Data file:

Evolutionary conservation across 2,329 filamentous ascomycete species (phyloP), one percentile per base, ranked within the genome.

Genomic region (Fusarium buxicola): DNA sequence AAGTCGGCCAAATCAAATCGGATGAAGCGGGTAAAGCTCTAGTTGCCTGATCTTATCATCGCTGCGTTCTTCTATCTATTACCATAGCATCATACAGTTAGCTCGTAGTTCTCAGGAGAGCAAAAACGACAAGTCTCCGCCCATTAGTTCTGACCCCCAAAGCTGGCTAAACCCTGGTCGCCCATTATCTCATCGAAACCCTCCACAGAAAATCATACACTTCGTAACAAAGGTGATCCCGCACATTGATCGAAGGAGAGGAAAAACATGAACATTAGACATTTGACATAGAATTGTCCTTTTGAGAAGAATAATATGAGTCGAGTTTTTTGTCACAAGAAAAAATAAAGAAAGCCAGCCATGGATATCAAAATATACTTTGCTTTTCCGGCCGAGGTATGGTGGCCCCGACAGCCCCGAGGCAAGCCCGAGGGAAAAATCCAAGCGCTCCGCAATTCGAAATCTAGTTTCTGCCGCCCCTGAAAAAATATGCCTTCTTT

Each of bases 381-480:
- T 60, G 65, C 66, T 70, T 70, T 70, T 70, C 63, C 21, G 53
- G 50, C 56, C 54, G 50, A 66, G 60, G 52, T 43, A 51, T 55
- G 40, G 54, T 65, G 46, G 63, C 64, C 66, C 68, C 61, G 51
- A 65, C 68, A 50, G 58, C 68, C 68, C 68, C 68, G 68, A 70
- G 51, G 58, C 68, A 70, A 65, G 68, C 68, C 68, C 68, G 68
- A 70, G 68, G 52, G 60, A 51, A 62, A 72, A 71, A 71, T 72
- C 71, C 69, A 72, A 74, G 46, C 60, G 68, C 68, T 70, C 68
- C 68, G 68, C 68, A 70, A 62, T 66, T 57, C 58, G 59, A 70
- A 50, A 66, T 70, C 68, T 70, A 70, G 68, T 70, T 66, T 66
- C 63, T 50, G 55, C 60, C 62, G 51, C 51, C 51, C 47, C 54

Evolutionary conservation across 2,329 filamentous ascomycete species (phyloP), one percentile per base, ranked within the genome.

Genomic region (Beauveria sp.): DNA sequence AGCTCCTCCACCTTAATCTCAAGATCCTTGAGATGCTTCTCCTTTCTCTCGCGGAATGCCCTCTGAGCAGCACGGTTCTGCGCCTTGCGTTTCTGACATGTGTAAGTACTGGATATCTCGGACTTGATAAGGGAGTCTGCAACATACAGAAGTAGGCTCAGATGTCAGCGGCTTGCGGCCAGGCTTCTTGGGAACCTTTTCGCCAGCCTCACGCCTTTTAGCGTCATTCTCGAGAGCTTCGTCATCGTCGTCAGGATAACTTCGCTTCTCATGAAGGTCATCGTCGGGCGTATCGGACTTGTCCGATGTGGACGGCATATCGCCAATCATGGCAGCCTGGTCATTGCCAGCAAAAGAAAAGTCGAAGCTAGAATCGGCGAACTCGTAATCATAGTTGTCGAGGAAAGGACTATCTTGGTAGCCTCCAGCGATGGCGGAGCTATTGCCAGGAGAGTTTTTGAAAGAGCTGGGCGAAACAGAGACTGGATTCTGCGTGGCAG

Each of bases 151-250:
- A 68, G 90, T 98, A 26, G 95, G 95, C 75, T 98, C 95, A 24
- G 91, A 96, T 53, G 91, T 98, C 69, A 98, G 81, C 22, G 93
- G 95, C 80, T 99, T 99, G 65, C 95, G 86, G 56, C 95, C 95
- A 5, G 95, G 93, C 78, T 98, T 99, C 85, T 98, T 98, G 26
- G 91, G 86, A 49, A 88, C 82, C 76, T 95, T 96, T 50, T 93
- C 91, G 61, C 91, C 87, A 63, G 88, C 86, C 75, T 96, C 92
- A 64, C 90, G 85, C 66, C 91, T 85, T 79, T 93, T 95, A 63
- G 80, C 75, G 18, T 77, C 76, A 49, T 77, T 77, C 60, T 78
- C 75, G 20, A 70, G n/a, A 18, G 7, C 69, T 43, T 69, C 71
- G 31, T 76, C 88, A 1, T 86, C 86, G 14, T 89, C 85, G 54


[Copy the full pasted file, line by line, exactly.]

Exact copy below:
Evolutionary conservation across 2,329 filamentous ascomycete species (phyloP), one percentile per base, ranked within the genome.

Genomic region (Fusarium buxicola): DNA sequence AAGTCGGCCAAATCAAATCGGATGAAGCGGGTAAAGCTCTAGTTGCCTGATCTTATCATCGCTGCGTTCTTCTATCTATTACCATAGCATCATACAGTTAGCTCGTAGTTCTCAGGAGAGCAAAAACGACAAGTCTCCGCCCATTAGTTCTGACCCCCAAAGCTGGCTAAACCCTGGTCGCCCATTATCTCATCGAAACCCTCCACAGAAAATCATACACTTCGTAACAAAGGTGATCCCGCACATTGATCGAAGGAGAGGAAAAACATGAACATTAGACATTTGACATAGAATTGTCCTTTTGAGAAGAATAATATGAGTCGAGTTTTTTGTCACAAGAAAAAATAAAGAAAGCCAGCCATGGATATCAAAATATACTTTGCTTTTCCGGCCGAGGTATGGTGGCCCCGACAGCCCCGAGGCAAGCCCGAGGGAAAAATCCAAGCGCTCCGCAATTCGAAATCTAGTTTCTGCCGCCCCTGAAAAAATATGCCTTCTTT

Each of bases 381-480:
- T 60, G 65, C 66, T 70, T 70, T 70, T 70, C 63, C 21, G 53
- G 50, C 56, C 54, G 50, A 66, G 60, G 52, T 43, A 51, T 55
- G 40, G 54, T 65, G 46, G 63, C 64, C 66, C 68, C 61, G 51
- A 65, C 68, A 50, G 58, C 68, C 68, C 68, C 68, G 68, A 70
- G 51, G 58, C 68, A 70, A 65, G 68, C 68, C 68, C 68, G 68
- A 70, G 68, G 52, G 60, A 51, A 62, A 72, A 71, A 71, T 72
- C 71, C 69, A 72, A 74, G 46, C 60, G 68, C 68, T 70, C 68
- C 68, G 68, C 68, A 70, A 62, T 66, T 57, C 58, G 59, A 70
- A 50, A 66, T 70, C 68, T 70, A 70, G 68, T 70, T 66, T 66
- C 63, T 50, G 55, C 60, C 62, G 51, C 51, C 51, C 47, C 54

Evolutionary conservation across 2,329 filamentous ascomycete species (phyloP), one percentile per base, ranked within the genome.

Genomic region (Beauveria sp.): DNA sequence AGCTCCTCCACCTTAATCTCAAGATCCTTGAGATGCTTCTCCTTTCTCTCGCGGAATGCCCTCTGAGCAGCACGGTTCTGCGCCTTGCGTTTCTGACATGTGTAAGTACTGGATATCTCGGACTTGATAAGGGAGTCTGCAACATACAGAAGTAGGCTCAGATGTCAGCGGCTTGCGGCCAGGCTTCTTGGGAACCTTTTCGCCAGCCTCACGCCTTTTAGCGTCATTCTCGAGAGCTTCGTCATCGTCGTCAGGATAACTTCGCTTCTCATGAAGGTCATCGTCGGGCGTATCGGACTTGTCCGATGTGGACGGCATATCGCCAATCATGGCAGCCTGGTCATTGCCAGCAAAAGAAAAGTCGAAGCTAGAATCGGCGAACTCGTAATCATAGTTGTCGAGGAAAGGACTATCTTGGTAGCCTCCAGCGATGGCGGAGCTATTGCCAGGAGAGTTTTTGAAAGAGCTGGGCGAAACAGAGACTGGATTCTGCGTGGCAG

Each of bases 151-250:
- A 68, G 90, T 98, A 26, G 95, G 95, C 75, T 98, C 95, A 24
- G 91, A 96, T 53, G 91, T 98, C 69, A 98, G 81, C 22, G 93
- G 95, C 80, T 99, T 99, G 65, C 95, G 86, G 56, C 95, C 95
- A 5, G 95, G 93, C 78, T 98, T 99, C 85, T 98, T 98, G 26
- G 91, G 86, A 49, A 88, C 82, C 76, T 95, T 96, T 50, T 93
- C 91, G 61, C 91, C 87, A 63, G 88, C 86, C 75, T 96, C 92
- A 64, C 90, G 85, C 66, C 91, T 85, T 79, T 93, T 95, A 63
- G 80, C 75, G 18, T 77, C 76, A 49, T 77, T 77, C 60, T 78
- C 75, G 20, A 70, G n/a, A 18, G 7, C 69, T 43, T 69, C 71
- G 31, T 76, C 88, A 1, T 86, C 86, G 14, T 89, C 85, G 54